Kuwait: Population by nationality (Kuwaiti/ non-Kuwaiti), sex and age group (December 2013)
1. Characteristics of data and definitions
The source of data used here is the Public Authority for Civil Information (PACI), an independant government body in charge of :
1- centralising all population and labour force data in order to manage a fully computerised population register
2- issuing mandatory civil identification cards to every resident of the country, regardless of age and nationality.
The other source of demographic and socioeconomic data on Kuwait is the Central Statistical Office (CSO), operating within the Planning Ministry. The CSO has conducted ten population and housing censuses since its inception in 1957.
Since 1995 a marked discrepancy was witnessed between PACI’ and CSO’ population figures. PACI’ database is connected electronically with other administrations and bodies registering demographic events and professional/ residency issues (births and death; departures and arrivals; end of service, residency and ID deliveries, etc.).
PACI’s records of residents’ movements is thus regularly updated, which limits the risk of population overcount. Therefore, it is more likely that residents were undercounted during CSO- Ministry of Planning’s census operations (see: Shah, N. Population of Kuwait. Structure and Dynamics, Kuwait: Kuwait University Academic Publication Council, 2010, chapter 1).
(a) Kuwaiti: the Kuwaiti nationality rests upon a document of Kuwaiti nationality or a certificate proving Kuwaiti nationality issued by the Ministry of Interior of Kuwait.
(b) Non-Kuwaiti: his/ her nationality is determined by the name of the State which issued the passport. The foreign national also entered Kuwait legally and has a stamp of residence.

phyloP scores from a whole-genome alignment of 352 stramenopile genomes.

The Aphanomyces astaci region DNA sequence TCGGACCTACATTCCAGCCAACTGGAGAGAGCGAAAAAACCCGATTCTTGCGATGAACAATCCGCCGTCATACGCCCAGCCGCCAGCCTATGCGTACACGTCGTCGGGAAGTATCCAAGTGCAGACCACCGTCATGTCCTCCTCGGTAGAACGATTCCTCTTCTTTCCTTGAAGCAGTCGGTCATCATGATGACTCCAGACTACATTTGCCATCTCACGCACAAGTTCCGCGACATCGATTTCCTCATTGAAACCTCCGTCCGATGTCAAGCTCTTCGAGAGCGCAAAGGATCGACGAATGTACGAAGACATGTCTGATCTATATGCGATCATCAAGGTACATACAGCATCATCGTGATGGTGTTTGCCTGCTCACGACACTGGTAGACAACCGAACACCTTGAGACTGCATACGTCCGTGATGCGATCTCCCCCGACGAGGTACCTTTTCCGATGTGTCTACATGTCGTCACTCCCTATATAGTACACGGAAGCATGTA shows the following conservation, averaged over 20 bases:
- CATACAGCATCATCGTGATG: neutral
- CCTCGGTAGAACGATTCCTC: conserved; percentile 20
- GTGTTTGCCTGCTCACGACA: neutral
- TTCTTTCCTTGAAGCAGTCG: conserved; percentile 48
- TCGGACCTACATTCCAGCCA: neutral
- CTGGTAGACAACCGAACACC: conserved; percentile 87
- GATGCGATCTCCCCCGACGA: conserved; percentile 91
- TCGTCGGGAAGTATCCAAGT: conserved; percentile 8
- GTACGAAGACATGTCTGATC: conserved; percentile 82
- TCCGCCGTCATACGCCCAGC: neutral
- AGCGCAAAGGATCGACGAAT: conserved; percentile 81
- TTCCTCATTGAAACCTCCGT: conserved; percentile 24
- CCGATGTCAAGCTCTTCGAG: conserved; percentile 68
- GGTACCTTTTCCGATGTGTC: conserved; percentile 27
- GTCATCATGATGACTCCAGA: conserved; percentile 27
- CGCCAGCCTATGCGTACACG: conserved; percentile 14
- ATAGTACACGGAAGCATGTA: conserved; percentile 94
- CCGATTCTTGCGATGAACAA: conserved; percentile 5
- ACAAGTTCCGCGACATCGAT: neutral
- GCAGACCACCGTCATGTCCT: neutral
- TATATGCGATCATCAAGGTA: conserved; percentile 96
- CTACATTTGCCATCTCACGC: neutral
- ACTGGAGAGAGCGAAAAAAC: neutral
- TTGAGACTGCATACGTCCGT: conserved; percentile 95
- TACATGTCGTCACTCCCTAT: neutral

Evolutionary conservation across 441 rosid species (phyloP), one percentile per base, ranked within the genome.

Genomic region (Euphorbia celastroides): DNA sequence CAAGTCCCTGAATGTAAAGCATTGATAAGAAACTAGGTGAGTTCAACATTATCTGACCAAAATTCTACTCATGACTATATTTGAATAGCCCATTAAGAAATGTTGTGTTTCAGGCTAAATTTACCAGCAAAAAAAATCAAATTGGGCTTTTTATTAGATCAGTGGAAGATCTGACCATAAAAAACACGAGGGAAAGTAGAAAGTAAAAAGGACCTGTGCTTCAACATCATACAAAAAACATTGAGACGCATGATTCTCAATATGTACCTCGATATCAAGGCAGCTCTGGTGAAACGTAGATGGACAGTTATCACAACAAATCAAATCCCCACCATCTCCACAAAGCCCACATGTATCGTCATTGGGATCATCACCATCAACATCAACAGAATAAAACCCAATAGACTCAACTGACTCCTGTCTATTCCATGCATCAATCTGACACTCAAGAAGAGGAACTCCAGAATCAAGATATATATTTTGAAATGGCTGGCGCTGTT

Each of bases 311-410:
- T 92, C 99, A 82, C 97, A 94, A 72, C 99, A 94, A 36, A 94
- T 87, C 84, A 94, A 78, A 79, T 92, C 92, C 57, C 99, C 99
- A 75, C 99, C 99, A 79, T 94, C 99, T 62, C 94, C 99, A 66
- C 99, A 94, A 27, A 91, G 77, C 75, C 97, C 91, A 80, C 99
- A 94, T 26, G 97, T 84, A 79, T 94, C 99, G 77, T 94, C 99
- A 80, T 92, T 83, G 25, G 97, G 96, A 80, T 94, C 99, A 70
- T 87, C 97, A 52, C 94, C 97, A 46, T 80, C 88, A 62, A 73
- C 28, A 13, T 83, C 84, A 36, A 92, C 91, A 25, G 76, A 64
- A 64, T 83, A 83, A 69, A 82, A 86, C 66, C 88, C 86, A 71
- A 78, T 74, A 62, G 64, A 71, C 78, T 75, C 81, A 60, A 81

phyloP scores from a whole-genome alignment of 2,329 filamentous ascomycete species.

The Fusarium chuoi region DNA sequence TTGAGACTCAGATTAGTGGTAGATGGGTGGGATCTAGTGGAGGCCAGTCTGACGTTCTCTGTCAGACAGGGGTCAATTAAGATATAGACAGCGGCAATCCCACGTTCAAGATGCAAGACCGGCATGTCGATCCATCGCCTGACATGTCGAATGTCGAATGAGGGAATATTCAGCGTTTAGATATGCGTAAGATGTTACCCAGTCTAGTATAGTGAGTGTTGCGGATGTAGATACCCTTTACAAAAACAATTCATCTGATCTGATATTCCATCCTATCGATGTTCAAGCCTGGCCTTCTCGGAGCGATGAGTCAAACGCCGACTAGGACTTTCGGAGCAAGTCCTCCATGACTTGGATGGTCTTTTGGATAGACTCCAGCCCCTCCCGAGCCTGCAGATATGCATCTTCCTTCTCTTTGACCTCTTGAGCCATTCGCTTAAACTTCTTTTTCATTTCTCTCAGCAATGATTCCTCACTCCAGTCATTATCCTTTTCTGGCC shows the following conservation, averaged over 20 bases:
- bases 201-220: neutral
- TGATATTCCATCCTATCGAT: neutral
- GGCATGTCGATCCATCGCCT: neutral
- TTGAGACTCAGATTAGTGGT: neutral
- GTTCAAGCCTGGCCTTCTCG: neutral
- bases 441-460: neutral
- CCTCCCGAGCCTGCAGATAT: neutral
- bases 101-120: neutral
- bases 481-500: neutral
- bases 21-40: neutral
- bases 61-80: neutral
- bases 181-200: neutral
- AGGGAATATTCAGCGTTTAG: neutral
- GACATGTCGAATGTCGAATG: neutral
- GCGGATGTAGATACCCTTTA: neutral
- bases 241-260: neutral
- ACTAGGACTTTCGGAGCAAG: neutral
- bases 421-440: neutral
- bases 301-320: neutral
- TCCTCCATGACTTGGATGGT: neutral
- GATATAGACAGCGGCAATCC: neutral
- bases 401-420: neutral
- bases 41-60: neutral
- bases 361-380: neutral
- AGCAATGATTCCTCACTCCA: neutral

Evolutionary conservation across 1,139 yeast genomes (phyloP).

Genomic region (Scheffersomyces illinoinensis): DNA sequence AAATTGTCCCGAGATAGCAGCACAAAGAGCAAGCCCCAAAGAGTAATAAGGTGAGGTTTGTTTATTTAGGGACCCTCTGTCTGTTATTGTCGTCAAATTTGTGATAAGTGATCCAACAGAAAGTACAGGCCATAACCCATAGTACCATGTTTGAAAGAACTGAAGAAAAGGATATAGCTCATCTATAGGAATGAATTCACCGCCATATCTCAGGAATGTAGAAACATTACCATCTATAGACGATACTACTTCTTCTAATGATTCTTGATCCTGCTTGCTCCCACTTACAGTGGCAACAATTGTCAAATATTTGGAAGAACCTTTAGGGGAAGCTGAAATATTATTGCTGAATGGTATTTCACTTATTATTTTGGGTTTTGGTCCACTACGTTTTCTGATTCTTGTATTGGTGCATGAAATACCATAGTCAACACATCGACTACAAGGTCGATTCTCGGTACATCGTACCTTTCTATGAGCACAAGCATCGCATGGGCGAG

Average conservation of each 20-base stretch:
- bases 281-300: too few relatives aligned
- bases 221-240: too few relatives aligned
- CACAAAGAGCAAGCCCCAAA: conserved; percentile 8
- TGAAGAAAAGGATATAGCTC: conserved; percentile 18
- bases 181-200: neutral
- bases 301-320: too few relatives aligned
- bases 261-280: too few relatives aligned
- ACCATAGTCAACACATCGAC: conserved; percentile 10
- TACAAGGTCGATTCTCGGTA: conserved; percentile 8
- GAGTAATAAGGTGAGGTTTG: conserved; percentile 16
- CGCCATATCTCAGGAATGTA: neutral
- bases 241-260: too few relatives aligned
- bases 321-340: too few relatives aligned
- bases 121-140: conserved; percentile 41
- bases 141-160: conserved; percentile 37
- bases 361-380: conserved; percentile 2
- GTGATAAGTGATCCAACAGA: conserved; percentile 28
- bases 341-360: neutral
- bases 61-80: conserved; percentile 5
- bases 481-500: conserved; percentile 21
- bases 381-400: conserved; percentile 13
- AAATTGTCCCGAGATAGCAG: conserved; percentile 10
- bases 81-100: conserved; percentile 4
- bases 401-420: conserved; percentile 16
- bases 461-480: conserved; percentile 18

This category includes the Bidoon, a category of stateless persons living in the Emirate. Kuwait’s Bidoon population originates from three broad categories:
1) those whose ancestors failed to apply for nationality or lacked necessary documentation at the time of Kuwait’s independence in 1961;
2) those recruited to work in Kuwait’s army or police force during the 1960s who permanently settled in Kuwait, along with their families;
3) children of Kuwaiti mothers and stateless or foreign fathers (see Human Rights Watch. Prisoners of the Past. Kuwaiti Bidun and the Burden of Statelessness, June 2011, p. 3).
(The children of Kuwaiti mothers and non-Kuwaiti fathers (with specific nationality) inherit the father’s nationality. They are stateless if the father is stateless).
2. Institution which provides data
The Public Authority for Civil Information (PACI)
3. Period of data coverage: 31 December 2013
The database is updated three times a year and the website presents only the most recent data.
4. Data availability
The statistics section of PACI’s website (http://www.paci.gov.kw/en/ (English); http://www.paci.gov.kw/ (Arabic)) provides population and socio-economic data broken down by nationality (Kuwaiti/ non-Kuwaiti). Some data are displayed by nationality groups.
Analytical tables and data crosstabulations are available for download in PDF, html, .png and Excel (.csv) formats.
Date of access: March 2014